Birmingham, UK – 22 January 2021
“The delivery of policing – whether in the form of ‘force’ or ‘service’ – should not be greatly inferior for some social groups than others.” – Policing ethnic minority communities – Ben Bowling, Alpa Parmar & Coretta Phillips
On 20th January 2021, millions of Sikhs across the globe celebrated the birth of Guru Gobind Singh Ji, the tenth Sikh Guru. The extent of the celebrations were of course limited to the constraints of living within the current global pandemic. Nevertheless, it did not stop the exchange of greetings and best wishes across social media to keep spirits lifted.
On the same day, The Express and Star, a West Midlands newspaper, published an article about the Sikh community. However, it was not an article sharing good wishes with the Sikh Community about the auspicious celebrations. Instead, it was headlined ‘Police have identified a ‘small’ threat from Sikh extremists’, the sub-heading claimed; ‘A police chief has revealed the West Midlands force has been targeting Sikh terrorists operating in the region.’
As British Sikhs, it is difficult to define an adequate response to what is an outrageous and extraordinary piece of badly timed media reporting framing 40 years of Sikh democratic campaigning for a homeland in such a demonised manner. Who are these so called ‘Sikh extremists’ and who are the ‘Sikh terrorists’ operating in the region as per West Midlands Counter Terrorism Unit (WMCTU)?
Terrorism is a profoundly serious criminal offence. If “Sikh” terrorists are supposedly operating in the region then why have no statistics relating to any numbers who have apparently been charged and convicted with terrorism offences ever been shared with the Sikh gurdwaras and organisations? Nor has there been any attempt to engage Sikh community leaders and think tanks.
The same article goes on to quote the West Midlands Police (WMP) in a way in which the word separatist and terrorist are interchangeable, such thinking would then make Nicola Sturgeon a terrorist and the current government of Scotland a terrorist organisation for advocating a separate Scottish state.
At this point, on what basis do the WMP make the accusation? Even if the police had any evidence, it would be up to the Crown Prosecution Service to determine whether that evidence was sufficient to move to a trial, after which it would fall to the legal process and the courts to determine guilt. How could it be that Assistant Chief Constable (ACC) Matt Ward would take it upon himself to be investigator, judge and jury in a situation where he has not even sufficient evidence to lay a solitary charge of terrorism?
Earlier this month, ACC Matt Ward himself presented a report to the West Midlands Police and Crime Panel in which he explicitly explained that in the region the threat from terrorism was as follows:
1. Islamic terrorism
2. Far right
3. Left wing groups
4. Irish linked
5. Indian led
How then, just 9 days after this meeting, do we have a published article in The Express and Star and a number of disparate statements from ACC Matt Ward exclusively targeting Sikhs?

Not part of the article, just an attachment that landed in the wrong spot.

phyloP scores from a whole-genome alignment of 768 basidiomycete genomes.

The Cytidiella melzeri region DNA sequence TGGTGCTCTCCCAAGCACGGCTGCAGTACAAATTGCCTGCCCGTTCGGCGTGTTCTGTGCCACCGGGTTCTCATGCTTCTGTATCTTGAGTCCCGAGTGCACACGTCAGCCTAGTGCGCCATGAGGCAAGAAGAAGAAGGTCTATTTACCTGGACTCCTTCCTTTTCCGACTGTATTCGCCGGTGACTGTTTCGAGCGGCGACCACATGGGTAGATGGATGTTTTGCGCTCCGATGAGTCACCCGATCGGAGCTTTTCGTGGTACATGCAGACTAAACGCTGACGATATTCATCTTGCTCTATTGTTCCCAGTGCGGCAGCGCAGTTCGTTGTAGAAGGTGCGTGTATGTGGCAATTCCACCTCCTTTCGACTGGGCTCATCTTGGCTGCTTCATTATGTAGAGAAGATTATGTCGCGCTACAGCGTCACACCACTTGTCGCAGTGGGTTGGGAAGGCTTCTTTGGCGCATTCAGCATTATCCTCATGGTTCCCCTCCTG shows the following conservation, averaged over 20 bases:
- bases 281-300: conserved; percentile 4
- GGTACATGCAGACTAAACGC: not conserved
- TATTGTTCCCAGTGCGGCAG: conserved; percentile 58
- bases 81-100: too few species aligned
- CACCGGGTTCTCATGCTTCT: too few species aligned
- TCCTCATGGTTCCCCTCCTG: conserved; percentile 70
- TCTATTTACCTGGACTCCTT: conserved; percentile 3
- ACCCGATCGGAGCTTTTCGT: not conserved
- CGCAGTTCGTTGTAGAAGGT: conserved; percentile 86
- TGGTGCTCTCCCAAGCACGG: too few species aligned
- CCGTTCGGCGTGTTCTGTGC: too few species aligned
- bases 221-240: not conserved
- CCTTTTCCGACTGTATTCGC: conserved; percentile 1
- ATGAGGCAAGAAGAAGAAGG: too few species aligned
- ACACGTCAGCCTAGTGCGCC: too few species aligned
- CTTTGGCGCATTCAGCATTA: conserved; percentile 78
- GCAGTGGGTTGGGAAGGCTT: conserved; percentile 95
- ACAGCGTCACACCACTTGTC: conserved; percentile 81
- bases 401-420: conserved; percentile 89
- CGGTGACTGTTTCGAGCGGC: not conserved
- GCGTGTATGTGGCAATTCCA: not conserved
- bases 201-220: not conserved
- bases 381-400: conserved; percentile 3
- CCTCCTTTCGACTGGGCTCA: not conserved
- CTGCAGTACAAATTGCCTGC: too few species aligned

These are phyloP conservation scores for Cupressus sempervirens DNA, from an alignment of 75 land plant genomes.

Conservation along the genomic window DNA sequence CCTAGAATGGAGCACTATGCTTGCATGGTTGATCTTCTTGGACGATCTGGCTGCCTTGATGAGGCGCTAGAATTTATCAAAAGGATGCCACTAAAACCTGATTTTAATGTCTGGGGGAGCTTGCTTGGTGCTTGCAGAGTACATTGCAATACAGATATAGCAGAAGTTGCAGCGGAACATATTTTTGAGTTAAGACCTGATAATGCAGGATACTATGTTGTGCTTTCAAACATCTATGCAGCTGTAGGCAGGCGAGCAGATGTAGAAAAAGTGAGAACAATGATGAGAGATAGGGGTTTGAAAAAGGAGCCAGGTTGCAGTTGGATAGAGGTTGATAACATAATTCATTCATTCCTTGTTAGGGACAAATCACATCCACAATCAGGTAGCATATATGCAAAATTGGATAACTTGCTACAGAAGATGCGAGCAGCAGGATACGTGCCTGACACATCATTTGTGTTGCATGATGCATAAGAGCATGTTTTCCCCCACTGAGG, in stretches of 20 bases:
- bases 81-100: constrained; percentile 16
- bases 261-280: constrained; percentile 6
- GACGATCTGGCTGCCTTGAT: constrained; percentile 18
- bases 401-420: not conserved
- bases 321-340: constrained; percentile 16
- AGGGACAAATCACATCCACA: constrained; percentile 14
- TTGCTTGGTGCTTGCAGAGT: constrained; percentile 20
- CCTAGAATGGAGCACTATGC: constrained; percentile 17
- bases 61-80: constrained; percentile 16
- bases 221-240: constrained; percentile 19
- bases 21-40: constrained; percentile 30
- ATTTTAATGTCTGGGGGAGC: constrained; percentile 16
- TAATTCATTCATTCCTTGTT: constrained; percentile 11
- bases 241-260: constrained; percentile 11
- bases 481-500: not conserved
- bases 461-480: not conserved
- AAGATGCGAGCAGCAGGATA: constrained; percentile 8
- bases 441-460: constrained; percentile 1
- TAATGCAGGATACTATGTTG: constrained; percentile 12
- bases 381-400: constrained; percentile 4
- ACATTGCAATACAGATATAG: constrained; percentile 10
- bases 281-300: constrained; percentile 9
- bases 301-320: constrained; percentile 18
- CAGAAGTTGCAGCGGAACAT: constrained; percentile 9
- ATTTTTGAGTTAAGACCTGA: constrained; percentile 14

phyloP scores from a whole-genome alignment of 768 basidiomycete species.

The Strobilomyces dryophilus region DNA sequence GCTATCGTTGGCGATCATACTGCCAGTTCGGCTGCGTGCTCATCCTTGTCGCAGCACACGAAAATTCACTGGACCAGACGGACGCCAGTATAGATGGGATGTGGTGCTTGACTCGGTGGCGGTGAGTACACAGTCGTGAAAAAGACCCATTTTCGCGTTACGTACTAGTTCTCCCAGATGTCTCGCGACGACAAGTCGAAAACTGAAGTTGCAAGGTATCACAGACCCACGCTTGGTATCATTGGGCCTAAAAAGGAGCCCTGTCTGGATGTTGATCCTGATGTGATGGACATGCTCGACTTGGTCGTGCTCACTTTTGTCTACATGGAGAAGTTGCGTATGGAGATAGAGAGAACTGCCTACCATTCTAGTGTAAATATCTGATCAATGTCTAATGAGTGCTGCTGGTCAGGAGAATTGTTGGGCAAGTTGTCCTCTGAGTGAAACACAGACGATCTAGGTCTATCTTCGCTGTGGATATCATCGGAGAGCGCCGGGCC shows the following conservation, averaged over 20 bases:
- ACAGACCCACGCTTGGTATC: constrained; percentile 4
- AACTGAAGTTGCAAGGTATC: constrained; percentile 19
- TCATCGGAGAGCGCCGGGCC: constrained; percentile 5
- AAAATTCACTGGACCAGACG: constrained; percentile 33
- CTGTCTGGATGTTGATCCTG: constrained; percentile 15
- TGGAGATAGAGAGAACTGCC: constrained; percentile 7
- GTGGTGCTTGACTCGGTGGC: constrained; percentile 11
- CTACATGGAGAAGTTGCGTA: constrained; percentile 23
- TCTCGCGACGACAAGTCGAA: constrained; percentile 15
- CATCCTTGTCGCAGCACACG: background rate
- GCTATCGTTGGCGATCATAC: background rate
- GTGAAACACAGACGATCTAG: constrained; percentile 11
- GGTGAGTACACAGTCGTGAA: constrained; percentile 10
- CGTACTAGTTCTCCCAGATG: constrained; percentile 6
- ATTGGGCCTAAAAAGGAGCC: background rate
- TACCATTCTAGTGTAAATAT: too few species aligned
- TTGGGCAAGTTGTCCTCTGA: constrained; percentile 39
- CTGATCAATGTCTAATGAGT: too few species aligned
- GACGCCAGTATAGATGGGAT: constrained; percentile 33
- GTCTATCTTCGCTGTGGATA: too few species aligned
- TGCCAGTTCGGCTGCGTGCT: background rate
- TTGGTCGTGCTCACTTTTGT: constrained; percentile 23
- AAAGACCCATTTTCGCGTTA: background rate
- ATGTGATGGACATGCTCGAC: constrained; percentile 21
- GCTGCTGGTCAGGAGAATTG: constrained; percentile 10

It is both extraordinary and outrageous, but how can we explain it? How can we explain the behaviour of the WMP in this and other recent actions taken against members of the British Sikh community? We must look beyond the West Midlands if we want to begin to understand what is driving this highly damaging and unjustifiable persecution of a law abiding and well-respected religious minority in Britain.
On 14th December 2020, Dominic Raab, British Foreign Secretary, visited India. His visit coincided with the ongoing ‘farmer’s protest’ – the largest protest recorded in human history. The protest centres around the Indian government’s imposition of laws against the interests of India’s farming communities. These are laws imposed without consultation and hurried through India’s parliament without due process; a strategy employed by the government to take advantage of the lockdown resulting from the ongoing pandemic.
The central government of India has used all means, foul and fouler to try and supress this legitimate protest. Many hundreds of protesters have suffered severe injuries at the hands of India’s paramilitary forces and police. The current death toll amongst the protesters runs close to 100. The suppression of the protesters in India led many in the Sikh Diaspora to raise their voices in support. If the Indian government could not tolerate peaceful protest without resorting to violence, the Diaspora communities would raise awareness in their respective countries. The protest within India and around the world has become the biggest challenge yet faced by India’s hard right ethno-religious governing party – the Bharatiya Janata Party.
Dominic Raab returned to Britain on 18th December 2020. In the early hours of 21st December 2020, three family homes were raided by WMCTU officers. The police smashed through the front doors of these homes in full riot gear. These were homes inhabited by families with young children. Three men were arrested and transported to London to be told they would be facing extradition to India for a crime that took place more than a decade ago and for which they had been previously investigated by British police and released without charge.
The timing of these raids speaks for itself, as does the manner in which the police acted, choosing a theatrical, dawn raid when there was no urgency or suggestion of any current or otherwise unlawful activity, unnecessarily terrifying the families involved,.